Very belatedly, a few months ago, the Belgian police finally rose from their notorious torpor and raided some ecclesiastical offices in search of evidence that was being concealed. Joseph Ratzinger, who had not thus far found a voice in which to mention the doings of his Belgian underlings, promptly emitted a squeal of protest — at the intervention of the law.
Robertson’s brief begins with a meticulous summary of the systematic fashion in which child-rape was covered up by collusion between local Catholic authorities and the Congregation for the Doctrine of the Faith in Rome, an office that under the last pope was run by Ratzinger himself. (So flagrant was this obstruction of justice that many senior Catholic apologists have now started to blame the deceased pontiff in an effort to excuse his deputy and successor, all the while continuing to put forward Pope John Paul II as a candidate for sainthood!)
That article also brought my attention to the book by Geoffrey Robertson, titled The Case of the Pope: Vatican Accountability for Human Rights Abuse, which I’d like to read, but won’t be released in Canada till Oct 12.
in 2001, Bishop Pierre Pican of Bayeux was congratulated by Cardinal Castrillón Hoyos, with the approval of John Paul II and Cardinal Ratzinger, for not informing the police about a paedophile priest, and for moving him to other parish work, away from temptation.
[Geoffrey] quotes the leading commentary on canon law as arguing that “a non-penal pastoral approach may lead an offender to a fuller life in Christ more effectively than penalties”. The rationale of the law is to avoid both the judgment of national courts and the punishment that is normally handed out to child abusers in civilised countries. Because all sex is banned to priests, abuse of minors is lumped in with – and is apparently seen as less serious than – “living in concubinage”. The stress on salvation means that “punishment” is a matter of prayers, fasting, a retreat or community service: typically, offending priests are moved to other parishes – but rarely to posts where contact with children is unlikely. The result, very often, is more molesting.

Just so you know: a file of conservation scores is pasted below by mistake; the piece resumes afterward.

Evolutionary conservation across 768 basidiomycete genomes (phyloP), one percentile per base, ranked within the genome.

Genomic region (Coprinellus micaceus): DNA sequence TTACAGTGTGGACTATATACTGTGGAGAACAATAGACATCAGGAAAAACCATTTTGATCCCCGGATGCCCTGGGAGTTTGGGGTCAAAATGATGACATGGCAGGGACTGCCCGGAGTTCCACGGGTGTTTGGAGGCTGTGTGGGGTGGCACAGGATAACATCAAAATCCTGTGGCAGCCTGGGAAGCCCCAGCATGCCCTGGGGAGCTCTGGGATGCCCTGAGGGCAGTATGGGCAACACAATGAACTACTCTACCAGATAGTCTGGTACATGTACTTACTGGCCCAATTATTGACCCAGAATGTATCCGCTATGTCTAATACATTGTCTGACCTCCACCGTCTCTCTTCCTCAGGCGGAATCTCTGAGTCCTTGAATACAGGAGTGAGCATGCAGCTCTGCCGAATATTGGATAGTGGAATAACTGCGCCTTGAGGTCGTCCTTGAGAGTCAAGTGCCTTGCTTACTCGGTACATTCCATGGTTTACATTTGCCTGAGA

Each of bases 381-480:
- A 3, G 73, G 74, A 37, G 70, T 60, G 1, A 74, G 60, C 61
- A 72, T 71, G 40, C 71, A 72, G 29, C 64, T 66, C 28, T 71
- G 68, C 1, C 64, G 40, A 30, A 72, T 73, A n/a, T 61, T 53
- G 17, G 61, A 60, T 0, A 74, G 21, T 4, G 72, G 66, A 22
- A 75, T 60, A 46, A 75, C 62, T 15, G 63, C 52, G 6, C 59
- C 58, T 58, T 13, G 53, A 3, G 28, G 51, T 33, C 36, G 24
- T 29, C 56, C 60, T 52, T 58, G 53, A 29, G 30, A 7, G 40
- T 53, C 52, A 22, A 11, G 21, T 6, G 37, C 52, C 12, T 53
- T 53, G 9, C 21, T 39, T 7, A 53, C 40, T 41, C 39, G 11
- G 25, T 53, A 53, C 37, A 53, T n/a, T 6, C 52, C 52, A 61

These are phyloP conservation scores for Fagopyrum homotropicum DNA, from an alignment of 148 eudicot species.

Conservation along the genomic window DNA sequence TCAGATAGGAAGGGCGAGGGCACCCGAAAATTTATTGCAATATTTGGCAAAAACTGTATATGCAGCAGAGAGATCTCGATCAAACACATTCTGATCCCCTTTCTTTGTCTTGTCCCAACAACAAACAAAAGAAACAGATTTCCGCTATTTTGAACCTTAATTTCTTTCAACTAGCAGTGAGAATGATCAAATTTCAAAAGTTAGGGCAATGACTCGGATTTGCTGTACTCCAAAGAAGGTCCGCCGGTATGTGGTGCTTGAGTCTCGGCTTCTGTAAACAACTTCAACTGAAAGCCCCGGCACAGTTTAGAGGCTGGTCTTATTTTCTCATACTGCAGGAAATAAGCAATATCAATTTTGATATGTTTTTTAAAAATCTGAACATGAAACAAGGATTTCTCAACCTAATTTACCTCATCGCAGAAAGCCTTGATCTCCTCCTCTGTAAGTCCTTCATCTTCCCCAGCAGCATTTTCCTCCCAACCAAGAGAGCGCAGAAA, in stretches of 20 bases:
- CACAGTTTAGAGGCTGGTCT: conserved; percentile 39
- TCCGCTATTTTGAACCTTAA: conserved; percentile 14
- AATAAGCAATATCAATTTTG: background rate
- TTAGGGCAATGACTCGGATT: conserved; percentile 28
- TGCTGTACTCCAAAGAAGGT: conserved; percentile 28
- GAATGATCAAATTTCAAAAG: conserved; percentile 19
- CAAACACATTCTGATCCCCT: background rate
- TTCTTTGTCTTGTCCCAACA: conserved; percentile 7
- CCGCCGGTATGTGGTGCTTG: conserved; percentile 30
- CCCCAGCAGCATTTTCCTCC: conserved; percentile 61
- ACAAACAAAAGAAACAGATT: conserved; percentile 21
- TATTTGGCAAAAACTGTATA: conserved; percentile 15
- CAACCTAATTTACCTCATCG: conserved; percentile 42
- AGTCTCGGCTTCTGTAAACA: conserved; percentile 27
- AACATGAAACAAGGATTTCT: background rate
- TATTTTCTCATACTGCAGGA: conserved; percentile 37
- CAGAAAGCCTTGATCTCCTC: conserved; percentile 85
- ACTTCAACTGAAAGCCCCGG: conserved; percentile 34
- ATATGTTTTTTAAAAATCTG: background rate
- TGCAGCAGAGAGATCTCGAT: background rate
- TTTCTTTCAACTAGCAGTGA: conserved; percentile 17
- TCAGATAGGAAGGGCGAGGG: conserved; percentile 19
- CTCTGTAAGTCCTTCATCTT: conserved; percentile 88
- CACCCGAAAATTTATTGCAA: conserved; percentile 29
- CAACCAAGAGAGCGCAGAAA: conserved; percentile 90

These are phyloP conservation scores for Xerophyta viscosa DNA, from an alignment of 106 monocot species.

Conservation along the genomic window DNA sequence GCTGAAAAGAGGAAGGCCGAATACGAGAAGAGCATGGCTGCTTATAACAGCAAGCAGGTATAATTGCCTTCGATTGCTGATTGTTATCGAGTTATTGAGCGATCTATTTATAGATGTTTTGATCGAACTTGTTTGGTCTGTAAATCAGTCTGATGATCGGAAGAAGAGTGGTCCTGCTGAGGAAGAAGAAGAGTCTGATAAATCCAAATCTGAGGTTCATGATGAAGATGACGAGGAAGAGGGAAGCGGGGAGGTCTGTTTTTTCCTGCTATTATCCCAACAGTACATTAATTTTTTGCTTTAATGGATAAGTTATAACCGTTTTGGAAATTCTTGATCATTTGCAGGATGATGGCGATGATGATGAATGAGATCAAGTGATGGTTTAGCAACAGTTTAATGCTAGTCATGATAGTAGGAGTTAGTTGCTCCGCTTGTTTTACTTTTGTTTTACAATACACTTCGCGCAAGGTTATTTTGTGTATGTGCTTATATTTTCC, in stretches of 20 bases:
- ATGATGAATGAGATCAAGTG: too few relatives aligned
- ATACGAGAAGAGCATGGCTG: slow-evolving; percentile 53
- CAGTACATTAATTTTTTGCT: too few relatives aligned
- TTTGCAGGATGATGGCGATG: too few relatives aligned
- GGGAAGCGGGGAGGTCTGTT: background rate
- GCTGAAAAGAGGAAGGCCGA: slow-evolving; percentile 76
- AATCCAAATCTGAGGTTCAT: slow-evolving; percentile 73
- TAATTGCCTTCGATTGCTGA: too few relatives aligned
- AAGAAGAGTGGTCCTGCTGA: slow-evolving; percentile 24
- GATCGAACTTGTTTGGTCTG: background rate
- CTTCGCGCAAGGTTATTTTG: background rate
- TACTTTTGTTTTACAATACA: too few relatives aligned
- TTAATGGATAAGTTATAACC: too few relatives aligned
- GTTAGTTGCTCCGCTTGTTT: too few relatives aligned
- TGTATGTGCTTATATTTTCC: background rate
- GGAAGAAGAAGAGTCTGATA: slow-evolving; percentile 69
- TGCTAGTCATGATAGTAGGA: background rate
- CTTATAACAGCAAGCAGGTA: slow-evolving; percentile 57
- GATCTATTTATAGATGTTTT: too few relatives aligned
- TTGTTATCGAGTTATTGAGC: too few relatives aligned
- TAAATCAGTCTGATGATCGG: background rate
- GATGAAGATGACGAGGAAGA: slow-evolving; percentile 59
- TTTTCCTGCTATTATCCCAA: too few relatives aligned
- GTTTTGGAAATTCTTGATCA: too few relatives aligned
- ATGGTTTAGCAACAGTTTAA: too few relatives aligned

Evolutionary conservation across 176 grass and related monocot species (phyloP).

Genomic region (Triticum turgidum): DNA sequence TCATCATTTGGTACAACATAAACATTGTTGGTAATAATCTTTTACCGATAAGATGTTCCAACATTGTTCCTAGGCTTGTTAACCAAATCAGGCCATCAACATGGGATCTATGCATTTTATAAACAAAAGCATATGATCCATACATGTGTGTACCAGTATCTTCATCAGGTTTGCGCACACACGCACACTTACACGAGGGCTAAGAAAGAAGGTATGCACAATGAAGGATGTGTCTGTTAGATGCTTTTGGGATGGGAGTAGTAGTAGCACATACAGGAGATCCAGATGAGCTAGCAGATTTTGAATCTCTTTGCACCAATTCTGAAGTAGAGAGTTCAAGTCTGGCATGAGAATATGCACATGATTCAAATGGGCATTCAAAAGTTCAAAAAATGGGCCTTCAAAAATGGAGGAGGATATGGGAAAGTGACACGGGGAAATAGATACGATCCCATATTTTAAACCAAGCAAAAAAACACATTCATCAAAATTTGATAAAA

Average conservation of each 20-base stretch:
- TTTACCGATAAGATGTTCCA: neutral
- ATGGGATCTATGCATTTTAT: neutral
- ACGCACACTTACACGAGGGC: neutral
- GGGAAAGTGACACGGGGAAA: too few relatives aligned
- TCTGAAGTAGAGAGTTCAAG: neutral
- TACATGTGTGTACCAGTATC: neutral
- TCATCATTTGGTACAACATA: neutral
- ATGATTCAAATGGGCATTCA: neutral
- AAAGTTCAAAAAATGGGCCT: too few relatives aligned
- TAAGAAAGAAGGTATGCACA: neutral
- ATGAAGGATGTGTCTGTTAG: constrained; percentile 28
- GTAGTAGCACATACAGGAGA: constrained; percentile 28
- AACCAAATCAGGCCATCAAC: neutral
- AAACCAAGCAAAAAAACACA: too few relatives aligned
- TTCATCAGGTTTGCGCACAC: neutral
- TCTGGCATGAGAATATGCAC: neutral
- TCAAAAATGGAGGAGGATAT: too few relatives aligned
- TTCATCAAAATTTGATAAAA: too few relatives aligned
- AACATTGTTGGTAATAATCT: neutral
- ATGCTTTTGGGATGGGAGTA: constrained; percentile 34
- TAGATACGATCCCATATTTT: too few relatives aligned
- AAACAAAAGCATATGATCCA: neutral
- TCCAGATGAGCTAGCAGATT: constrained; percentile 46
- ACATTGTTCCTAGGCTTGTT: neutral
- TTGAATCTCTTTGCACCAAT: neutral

A short doc was released on BBC yesterday titled “The Trouble with the Pope” which outlines how ludicrous and dangerous the popes ideas are (not just on how to deal with child rape). I can’t seem to access any of the online streaming videos here in Canada, but found a torrent on ThePirateBay.org
I don’t have much to comment on the matter, other than to direct people’s attention to it.
Finally, on a different topic (note: I’m not trying to connect the above with the below)…
When I was watching the doc, it mentioned that the current pope lifted the excommunication of a priest who has publicly said some things which people view as holocaust denial. This reminded me of a conversation I had with a friend this last weekend. I was talking about how ludicrous it is for someone to believe that 9/11 was an ‘inside job’ if they fairly balanced the evidence, and she replied with ” I know, it’s like when people deny the holocaust.” It occurred to me at that moment that I knew next to nothing about the evidence for or against the holocaust.